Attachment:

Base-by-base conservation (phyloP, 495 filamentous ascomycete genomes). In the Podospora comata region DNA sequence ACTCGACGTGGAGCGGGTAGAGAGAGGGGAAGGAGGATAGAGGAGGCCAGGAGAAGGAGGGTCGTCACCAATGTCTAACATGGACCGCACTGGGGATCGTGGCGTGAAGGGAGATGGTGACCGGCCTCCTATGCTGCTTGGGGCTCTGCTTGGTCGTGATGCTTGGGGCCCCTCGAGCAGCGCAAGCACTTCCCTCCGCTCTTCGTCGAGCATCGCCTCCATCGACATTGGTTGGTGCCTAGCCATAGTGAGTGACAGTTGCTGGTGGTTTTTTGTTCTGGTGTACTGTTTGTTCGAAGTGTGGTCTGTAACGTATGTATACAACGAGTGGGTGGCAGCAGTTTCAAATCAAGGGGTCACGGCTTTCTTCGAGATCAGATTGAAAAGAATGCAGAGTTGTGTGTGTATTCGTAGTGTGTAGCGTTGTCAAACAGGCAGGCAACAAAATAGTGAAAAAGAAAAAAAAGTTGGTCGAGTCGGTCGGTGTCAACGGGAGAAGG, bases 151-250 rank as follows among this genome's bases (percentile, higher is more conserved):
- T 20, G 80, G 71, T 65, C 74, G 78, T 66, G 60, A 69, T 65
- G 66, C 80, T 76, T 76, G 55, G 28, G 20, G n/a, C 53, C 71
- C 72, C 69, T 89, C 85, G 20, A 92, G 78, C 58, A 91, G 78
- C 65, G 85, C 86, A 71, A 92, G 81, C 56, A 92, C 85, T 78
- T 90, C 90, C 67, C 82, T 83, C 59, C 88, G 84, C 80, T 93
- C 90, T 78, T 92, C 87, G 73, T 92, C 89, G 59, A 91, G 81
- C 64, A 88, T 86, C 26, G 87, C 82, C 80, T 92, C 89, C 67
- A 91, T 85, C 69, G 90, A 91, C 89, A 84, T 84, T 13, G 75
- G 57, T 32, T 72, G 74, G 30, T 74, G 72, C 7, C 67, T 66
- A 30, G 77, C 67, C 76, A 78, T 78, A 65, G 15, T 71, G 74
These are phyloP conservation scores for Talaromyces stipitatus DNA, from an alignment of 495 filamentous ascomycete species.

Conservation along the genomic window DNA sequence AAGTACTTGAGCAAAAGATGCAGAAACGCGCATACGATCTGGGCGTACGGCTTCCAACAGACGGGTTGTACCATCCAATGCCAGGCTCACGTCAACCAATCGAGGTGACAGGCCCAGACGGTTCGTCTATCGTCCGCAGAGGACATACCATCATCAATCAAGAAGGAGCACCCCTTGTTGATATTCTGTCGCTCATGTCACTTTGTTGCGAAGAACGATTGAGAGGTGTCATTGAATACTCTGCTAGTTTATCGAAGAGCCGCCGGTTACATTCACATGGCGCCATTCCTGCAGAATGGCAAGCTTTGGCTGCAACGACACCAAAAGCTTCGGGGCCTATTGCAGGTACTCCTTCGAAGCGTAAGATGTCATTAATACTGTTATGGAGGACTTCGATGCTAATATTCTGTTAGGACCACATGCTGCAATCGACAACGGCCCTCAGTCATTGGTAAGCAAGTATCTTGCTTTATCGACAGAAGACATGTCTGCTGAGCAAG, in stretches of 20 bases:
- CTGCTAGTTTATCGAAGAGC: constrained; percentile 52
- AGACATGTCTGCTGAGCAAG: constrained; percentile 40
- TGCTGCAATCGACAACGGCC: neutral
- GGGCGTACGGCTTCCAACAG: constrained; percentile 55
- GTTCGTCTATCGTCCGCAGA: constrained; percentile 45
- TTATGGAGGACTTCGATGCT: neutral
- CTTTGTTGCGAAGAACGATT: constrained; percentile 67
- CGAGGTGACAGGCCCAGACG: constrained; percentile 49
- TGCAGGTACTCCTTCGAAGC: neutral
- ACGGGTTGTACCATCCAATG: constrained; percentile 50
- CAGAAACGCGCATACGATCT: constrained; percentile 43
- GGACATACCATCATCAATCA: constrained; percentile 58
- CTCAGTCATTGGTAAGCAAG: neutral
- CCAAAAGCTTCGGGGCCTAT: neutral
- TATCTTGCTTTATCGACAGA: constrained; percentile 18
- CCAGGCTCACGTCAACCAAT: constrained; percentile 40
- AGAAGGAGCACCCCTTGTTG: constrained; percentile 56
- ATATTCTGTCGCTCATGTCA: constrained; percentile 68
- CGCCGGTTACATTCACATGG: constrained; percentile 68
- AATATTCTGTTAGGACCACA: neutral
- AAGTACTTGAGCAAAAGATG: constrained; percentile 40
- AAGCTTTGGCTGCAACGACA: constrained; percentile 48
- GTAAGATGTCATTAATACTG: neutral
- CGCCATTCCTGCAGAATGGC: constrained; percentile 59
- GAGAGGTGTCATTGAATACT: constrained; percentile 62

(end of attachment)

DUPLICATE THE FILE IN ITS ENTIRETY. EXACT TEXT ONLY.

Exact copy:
Base-by-base conservation (phyloP, 495 filamentous ascomycete genomes). In the Podospora comata region DNA sequence ACTCGACGTGGAGCGGGTAGAGAGAGGGGAAGGAGGATAGAGGAGGCCAGGAGAAGGAGGGTCGTCACCAATGTCTAACATGGACCGCACTGGGGATCGTGGCGTGAAGGGAGATGGTGACCGGCCTCCTATGCTGCTTGGGGCTCTGCTTGGTCGTGATGCTTGGGGCCCCTCGAGCAGCGCAAGCACTTCCCTCCGCTCTTCGTCGAGCATCGCCTCCATCGACATTGGTTGGTGCCTAGCCATAGTGAGTGACAGTTGCTGGTGGTTTTTTGTTCTGGTGTACTGTTTGTTCGAAGTGTGGTCTGTAACGTATGTATACAACGAGTGGGTGGCAGCAGTTTCAAATCAAGGGGTCACGGCTTTCTTCGAGATCAGATTGAAAAGAATGCAGAGTTGTGTGTGTATTCGTAGTGTGTAGCGTTGTCAAACAGGCAGGCAACAAAATAGTGAAAAAGAAAAAAAAGTTGGTCGAGTCGGTCGGTGTCAACGGGAGAAGG, bases 151-250 rank as follows among this genome's bases (percentile, higher is more conserved):
- T 20, G 80, G 71, T 65, C 74, G 78, T 66, G 60, A 69, T 65
- G 66, C 80, T 76, T 76, G 55, G 28, G 20, G n/a, C 53, C 71
- C 72, C 69, T 89, C 85, G 20, A 92, G 78, C 58, A 91, G 78
- C 65, G 85, C 86, A 71, A 92, G 81, C 56, A 92, C 85, T 78
- T 90, C 90, C 67, C 82, T 83, C 59, C 88, G 84, C 80, T 93
- C 90, T 78, T 92, C 87, G 73, T 92, C 89, G 59, A 91, G 81
- C 64, A 88, T 86, C 26, G 87, C 82, C 80, T 92, C 89, C 67
- A 91, T 85, C 69, G 90, A 91, C 89, A 84, T 84, T 13, G 75
- G 57, T 32, T 72, G 74, G 30, T 74, G 72, C 7, C 67, T 66
- A 30, G 77, C 67, C 76, A 78, T 78, A 65, G 15, T 71, G 74
These are phyloP conservation scores for Talaromyces stipitatus DNA, from an alignment of 495 filamentous ascomycete species.

Conservation along the genomic window DNA sequence AAGTACTTGAGCAAAAGATGCAGAAACGCGCATACGATCTGGGCGTACGGCTTCCAACAGACGGGTTGTACCATCCAATGCCAGGCTCACGTCAACCAATCGAGGTGACAGGCCCAGACGGTTCGTCTATCGTCCGCAGAGGACATACCATCATCAATCAAGAAGGAGCACCCCTTGTTGATATTCTGTCGCTCATGTCACTTTGTTGCGAAGAACGATTGAGAGGTGTCATTGAATACTCTGCTAGTTTATCGAAGAGCCGCCGGTTACATTCACATGGCGCCATTCCTGCAGAATGGCAAGCTTTGGCTGCAACGACACCAAAAGCTTCGGGGCCTATTGCAGGTACTCCTTCGAAGCGTAAGATGTCATTAATACTGTTATGGAGGACTTCGATGCTAATATTCTGTTAGGACCACATGCTGCAATCGACAACGGCCCTCAGTCATTGGTAAGCAAGTATCTTGCTTTATCGACAGAAGACATGTCTGCTGAGCAAG, in stretches of 20 bases:
- CTGCTAGTTTATCGAAGAGC: constrained; percentile 52
- AGACATGTCTGCTGAGCAAG: constrained; percentile 40
- TGCTGCAATCGACAACGGCC: neutral
- GGGCGTACGGCTTCCAACAG: constrained; percentile 55
- GTTCGTCTATCGTCCGCAGA: constrained; percentile 45
- TTATGGAGGACTTCGATGCT: neutral
- CTTTGTTGCGAAGAACGATT: constrained; percentile 67
- CGAGGTGACAGGCCCAGACG: constrained; percentile 49
- TGCAGGTACTCCTTCGAAGC: neutral
- ACGGGTTGTACCATCCAATG: constrained; percentile 50
- CAGAAACGCGCATACGATCT: constrained; percentile 43
- GGACATACCATCATCAATCA: constrained; percentile 58
- CTCAGTCATTGGTAAGCAAG: neutral
- CCAAAAGCTTCGGGGCCTAT: neutral
- TATCTTGCTTTATCGACAGA: constrained; percentile 18
- CCAGGCTCACGTCAACCAAT: constrained; percentile 40
- AGAAGGAGCACCCCTTGTTG: constrained; percentile 56
- ATATTCTGTCGCTCATGTCA: constrained; percentile 68
- CGCCGGTTACATTCACATGG: constrained; percentile 68
- AATATTCTGTTAGGACCACA: neutral
- AAGTACTTGAGCAAAAGATG: constrained; percentile 40
- AAGCTTTGGCTGCAACGACA: constrained; percentile 48
- GTAAGATGTCATTAATACTG: neutral
- CGCCATTCCTGCAGAATGGC: constrained; percentile 59
- GAGAGGTGTCATTGAATACT: constrained; percentile 62